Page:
To this base you need to add some good healthy fat, this is to keep you feeling satisfied and full and to help the metabolism of the fat soluble vitamins A, D, E and K. Fat also keeps our brain happy and functioning well. Your brain is largely made up of saturated fat, as are your cell membranes and hormones, so giving your body what it needs by adding them into your diet just makes sense. I would usually add 1/2 an avocado or 1 dessertspoon of extra virgin coconut oil. Another option is to add in a handful of raw nuts, almonds are great and cashews make it super creamy.

Macey knows how important healthy fat is….. he eats it by the handful!!!! Little mischief stealing coconut oil

Now we need the colour and flavour components. This is where we get to bulk up the vitamin and antioxidant load. Try:-

  • 1/2-1 cup of blueberries – I always keep a bag of frozen ones in the freezer
  • 2 handfuls of fresh spinach, silverbeet or kale
  • 1 cup of fresh mango or pineapple


Lastly, a bit of liquid content and all you need is water, seriously. So  many recipes call for milk or nut milks which you can absolutely use, but with everything else in this smoothie they are unnecessary and frankly, just bump up the overall cost. Especially if you are using nut milk.

You can always add in any of the optional extras like protein powder, raw egg, greens powder or what I am enjoying at the moment, LIFESTREAM Sprouted Superfood Powder.

sprout superfood


So the keys here are:-

  • Make it BIG enough
  • Include all the macronutrients –  carbohydrates, protein and fat
  • Include plenty of fibre to fill you up and slow the absorption of glucose
  • Use vegetables and fruit as flavour and bulk, rather than relying on milks and flavoured yoghurts.
Try this one – 1 banana, 1 TBSP Pic’s peanut butter, 1 TBSP cocoa powder, pinch of salt, 1 tsp LIFESTREAM sprouted superfoods, 1/2 cup natural yoghurt, 4 dates and some milk – its decadant and delish ❤

Comment and let me know what your favourite smoothie combo is….

Lacto-fermented Red Onions



My life over the past couple of years has been full of bursts of “lacto-fermenting“! I ferment everything in sight for awhile and then forget about it, only to get back on the band wagon again a month or so later when I get a craving for sauerkraut (yeah that is right, I actually get cravings for that stuff, crazy I know).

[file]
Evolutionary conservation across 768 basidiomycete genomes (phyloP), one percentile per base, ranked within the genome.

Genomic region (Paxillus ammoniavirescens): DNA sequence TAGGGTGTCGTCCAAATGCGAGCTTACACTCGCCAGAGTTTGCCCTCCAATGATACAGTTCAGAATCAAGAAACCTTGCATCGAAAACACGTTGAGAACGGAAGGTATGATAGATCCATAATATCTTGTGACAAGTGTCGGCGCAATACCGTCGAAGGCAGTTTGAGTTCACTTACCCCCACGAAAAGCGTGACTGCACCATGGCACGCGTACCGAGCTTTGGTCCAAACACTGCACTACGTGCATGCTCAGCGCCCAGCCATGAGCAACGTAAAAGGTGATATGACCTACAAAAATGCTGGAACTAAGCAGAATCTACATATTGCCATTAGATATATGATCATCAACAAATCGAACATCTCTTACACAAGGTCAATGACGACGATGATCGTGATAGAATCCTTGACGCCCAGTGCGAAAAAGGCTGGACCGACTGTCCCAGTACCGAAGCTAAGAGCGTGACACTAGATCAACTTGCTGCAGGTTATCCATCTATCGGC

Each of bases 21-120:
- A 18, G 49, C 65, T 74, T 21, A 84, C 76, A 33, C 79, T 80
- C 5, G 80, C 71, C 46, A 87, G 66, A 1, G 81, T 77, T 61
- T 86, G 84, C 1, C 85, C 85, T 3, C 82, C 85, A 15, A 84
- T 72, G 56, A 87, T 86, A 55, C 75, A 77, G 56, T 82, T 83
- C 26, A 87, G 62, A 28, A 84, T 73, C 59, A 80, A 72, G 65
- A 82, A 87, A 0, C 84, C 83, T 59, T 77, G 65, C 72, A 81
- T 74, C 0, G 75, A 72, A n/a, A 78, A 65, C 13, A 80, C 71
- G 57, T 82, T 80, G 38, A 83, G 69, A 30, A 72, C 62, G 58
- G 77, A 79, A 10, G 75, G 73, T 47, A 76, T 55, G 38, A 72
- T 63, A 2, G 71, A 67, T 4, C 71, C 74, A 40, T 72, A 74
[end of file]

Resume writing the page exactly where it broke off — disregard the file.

Anyway, my fermenting victim this time was some beautiful sweet red onions. I realized they were one thing I hadn’t tried fermenting while I was watching Dad making traditional pickled onions with his homemade cider vinegar. Yum.

Lacto-fermented onions are similar to a vinegar pickled onion in flavour, but I would say a little more subtle. They have a mildly sour flavour, but not that real vinegary punch of pickles. The bonus of them is that the  lactobacillus bacteria, naturally occurring in dairy products and on the surface of fruits and vegetables, have eaten up the sugars and produced lactic acid along with other beneficial enzymes and vitamins…

“The proliferation of lactobacilli in fermented vegetables enhances their digestibility and increases vitamin levels. These beneficial organisms produce numerous helpful enzymes as well as antibiotic and anticarcinogenic substances. Their main by-product, lactic acid, not only keeps vegetables and fruits in a state of perfect preservation but also promotes the growth of healthy flora throughout the intestine.” Sally Fallon, Nourishing Traditions

Lacto-fermented Red Onions
Makes 2 medium sized jars

• 4 red onions
• 3 tsp salt (I like Himalayan pink salt)
• 3 cups of cold water (It can be a good idea to use cooled boiled water)

Slice the red onions as thickly or thinly as you like and pack into clean jars. Mix the salt into the water poor over the onions. Make sure the onions are completely covered by the brine as lacto-fermentation is an anaerobic (requiring an absence of oxygen) process. Put a lid on the jars and leave to sit at room temperature for 4-10 days. Open the jars once a day to release any gases that have built up. Store them in the fridge and they will be good for months.


The amount of time you ferment your onions for will depend on the air temperature. I left mine on the bench for 10 days and they are delicious! So the best bet is to just taste them from time to time and move them to the fridge or cold dark place once they reach a taste that you enjoy.


So far we have eaten these for breakfast with eggs and mushrooms on toast, for brunch on a Saturday in a bacon butty, added into a fresh coriander and tomato salsa to go with chicken for tea and just on good ol’ crackers with cheese. They are great and you can literally add them in where ever you would use onion.

The fun thing about wild ferments like this is that you never know exactly what you are going to get. Interestingly enough, I made two jars of onions, one turned out great and one started really bubbling and getting a rather alcoholic smell to it. On the tenth day I tried both and one was delicious but the bubbly one really did taste a bit odd. At some point in the process some stray organism must have made it’s way into this jar and taken it down a whole other fermentation route. I didn’t like the taste or smell so unfortunately this jar went in the compost. Ya win some and lose some right? 🙂